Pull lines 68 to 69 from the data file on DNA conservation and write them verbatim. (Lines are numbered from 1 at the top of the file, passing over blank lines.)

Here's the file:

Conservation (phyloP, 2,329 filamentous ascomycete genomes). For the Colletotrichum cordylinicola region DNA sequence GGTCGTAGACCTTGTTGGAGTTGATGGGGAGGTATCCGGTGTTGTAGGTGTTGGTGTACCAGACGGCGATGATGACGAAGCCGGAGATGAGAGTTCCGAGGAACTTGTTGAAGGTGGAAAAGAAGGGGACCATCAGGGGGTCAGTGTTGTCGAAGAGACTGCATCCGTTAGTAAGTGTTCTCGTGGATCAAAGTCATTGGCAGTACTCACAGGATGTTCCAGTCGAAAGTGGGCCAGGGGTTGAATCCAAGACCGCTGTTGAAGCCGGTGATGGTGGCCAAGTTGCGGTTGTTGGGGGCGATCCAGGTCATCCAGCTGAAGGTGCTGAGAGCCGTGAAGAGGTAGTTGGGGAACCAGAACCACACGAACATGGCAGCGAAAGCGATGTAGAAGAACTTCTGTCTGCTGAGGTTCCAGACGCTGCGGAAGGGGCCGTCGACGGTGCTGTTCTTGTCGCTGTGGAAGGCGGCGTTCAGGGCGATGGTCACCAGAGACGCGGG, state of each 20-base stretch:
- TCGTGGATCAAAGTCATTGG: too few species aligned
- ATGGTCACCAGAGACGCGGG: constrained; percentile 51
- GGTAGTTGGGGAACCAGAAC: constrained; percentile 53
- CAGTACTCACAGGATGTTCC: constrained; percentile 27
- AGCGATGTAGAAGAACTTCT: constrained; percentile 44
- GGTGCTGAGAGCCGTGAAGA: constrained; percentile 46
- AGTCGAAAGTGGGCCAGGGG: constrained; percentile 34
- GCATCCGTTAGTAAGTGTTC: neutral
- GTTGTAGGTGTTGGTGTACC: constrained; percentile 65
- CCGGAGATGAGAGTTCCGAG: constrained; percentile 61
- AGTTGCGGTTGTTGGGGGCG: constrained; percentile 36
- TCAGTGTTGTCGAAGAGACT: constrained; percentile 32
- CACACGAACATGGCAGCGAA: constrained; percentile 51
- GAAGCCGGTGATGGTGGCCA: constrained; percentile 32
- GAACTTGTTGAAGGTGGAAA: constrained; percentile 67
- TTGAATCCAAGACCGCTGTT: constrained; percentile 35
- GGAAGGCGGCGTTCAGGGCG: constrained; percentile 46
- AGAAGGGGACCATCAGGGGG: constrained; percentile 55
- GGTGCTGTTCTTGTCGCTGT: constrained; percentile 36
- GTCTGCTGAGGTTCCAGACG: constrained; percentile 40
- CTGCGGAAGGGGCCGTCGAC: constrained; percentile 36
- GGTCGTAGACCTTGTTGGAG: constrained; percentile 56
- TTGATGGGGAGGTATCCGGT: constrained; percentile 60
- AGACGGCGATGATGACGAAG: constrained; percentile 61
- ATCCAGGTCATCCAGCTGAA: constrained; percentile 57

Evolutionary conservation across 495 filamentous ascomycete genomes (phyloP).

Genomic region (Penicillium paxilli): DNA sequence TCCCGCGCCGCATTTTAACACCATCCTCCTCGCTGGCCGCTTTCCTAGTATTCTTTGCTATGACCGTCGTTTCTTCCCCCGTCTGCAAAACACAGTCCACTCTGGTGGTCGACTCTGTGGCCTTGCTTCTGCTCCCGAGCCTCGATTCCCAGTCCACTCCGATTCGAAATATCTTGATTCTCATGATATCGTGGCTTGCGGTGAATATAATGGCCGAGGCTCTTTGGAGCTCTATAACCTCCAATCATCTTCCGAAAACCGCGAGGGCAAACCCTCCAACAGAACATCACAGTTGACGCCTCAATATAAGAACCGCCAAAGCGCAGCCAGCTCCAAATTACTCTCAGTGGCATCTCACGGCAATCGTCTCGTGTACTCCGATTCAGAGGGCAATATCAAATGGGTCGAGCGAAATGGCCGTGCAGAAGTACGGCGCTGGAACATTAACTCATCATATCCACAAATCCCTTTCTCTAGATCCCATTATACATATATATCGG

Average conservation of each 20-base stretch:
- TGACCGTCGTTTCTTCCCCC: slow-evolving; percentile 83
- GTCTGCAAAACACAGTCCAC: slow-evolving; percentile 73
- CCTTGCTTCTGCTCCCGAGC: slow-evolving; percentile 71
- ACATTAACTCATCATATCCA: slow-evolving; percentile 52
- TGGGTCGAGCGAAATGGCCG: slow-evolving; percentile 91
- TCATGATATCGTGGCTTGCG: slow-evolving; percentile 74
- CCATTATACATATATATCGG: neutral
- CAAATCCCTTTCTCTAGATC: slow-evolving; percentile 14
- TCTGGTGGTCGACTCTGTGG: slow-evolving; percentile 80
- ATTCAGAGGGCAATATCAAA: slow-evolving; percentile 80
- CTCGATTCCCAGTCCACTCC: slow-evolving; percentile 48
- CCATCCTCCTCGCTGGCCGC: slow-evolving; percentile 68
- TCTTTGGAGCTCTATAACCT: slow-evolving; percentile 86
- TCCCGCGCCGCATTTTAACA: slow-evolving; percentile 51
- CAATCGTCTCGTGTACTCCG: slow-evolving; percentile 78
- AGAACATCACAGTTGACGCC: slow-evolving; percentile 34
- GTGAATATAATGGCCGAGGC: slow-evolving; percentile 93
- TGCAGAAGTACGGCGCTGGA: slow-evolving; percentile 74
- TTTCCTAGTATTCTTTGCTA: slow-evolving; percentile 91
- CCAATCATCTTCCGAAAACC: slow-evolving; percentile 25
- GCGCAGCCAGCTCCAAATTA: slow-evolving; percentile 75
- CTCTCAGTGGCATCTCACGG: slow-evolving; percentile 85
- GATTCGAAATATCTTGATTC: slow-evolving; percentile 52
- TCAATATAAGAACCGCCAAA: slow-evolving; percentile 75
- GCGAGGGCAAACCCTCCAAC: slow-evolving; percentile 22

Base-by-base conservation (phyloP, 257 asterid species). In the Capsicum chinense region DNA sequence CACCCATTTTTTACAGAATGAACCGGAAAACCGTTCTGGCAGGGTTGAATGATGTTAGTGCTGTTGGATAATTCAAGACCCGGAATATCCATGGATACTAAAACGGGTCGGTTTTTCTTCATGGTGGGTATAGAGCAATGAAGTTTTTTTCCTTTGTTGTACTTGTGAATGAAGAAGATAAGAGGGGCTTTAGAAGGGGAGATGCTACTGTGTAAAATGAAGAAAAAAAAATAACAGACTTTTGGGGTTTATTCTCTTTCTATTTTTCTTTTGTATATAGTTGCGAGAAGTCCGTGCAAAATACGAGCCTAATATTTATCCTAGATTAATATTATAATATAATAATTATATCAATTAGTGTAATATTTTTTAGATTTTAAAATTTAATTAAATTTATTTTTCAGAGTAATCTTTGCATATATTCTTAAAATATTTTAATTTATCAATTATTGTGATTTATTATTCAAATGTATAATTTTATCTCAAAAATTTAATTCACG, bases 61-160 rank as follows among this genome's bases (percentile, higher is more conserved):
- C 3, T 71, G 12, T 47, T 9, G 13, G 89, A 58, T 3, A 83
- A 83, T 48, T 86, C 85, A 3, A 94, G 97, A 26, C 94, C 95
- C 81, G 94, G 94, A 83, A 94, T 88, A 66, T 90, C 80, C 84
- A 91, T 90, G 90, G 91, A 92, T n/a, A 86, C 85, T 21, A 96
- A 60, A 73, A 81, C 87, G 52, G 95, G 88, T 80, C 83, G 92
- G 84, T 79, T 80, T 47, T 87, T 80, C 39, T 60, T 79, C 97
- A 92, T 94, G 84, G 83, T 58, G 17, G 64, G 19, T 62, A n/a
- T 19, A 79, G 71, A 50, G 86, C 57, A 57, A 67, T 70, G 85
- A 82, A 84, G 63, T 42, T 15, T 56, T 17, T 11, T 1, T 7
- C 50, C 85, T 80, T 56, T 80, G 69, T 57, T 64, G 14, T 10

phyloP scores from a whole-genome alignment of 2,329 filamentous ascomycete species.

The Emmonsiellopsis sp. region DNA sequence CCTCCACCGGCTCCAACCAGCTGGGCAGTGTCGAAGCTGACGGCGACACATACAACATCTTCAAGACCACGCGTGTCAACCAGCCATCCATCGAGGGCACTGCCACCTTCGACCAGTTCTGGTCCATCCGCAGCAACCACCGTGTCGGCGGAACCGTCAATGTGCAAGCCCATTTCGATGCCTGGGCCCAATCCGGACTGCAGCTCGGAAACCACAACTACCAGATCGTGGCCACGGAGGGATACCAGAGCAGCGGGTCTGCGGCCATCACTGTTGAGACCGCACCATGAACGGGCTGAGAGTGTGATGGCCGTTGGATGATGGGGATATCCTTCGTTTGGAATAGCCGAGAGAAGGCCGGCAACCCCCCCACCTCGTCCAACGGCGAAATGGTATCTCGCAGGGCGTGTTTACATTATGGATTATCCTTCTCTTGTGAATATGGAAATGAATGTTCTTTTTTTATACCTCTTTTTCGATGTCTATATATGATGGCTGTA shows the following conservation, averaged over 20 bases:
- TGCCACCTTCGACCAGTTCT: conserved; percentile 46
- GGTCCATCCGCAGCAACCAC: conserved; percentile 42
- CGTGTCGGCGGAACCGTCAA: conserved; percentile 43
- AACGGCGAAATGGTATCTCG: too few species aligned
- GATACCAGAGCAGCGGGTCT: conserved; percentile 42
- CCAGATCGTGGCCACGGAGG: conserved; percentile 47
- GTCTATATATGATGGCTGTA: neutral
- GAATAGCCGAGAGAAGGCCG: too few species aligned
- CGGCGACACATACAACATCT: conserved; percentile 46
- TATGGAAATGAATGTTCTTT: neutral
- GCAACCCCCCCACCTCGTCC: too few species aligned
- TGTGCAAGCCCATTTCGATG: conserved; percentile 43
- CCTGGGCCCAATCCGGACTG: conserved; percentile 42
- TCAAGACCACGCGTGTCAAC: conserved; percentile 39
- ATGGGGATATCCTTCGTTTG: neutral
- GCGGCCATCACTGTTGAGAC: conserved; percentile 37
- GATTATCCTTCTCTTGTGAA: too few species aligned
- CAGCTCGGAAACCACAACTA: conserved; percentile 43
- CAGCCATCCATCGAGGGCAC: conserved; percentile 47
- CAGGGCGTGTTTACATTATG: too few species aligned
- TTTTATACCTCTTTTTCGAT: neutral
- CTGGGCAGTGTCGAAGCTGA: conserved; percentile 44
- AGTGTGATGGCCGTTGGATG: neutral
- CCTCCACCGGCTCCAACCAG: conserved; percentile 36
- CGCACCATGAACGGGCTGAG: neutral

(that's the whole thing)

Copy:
- TGCCACCTTCGACCAGTTCT: conserved; percentile 46
- GGTCCATCCGCAGCAACCAC: conserved; percentile 42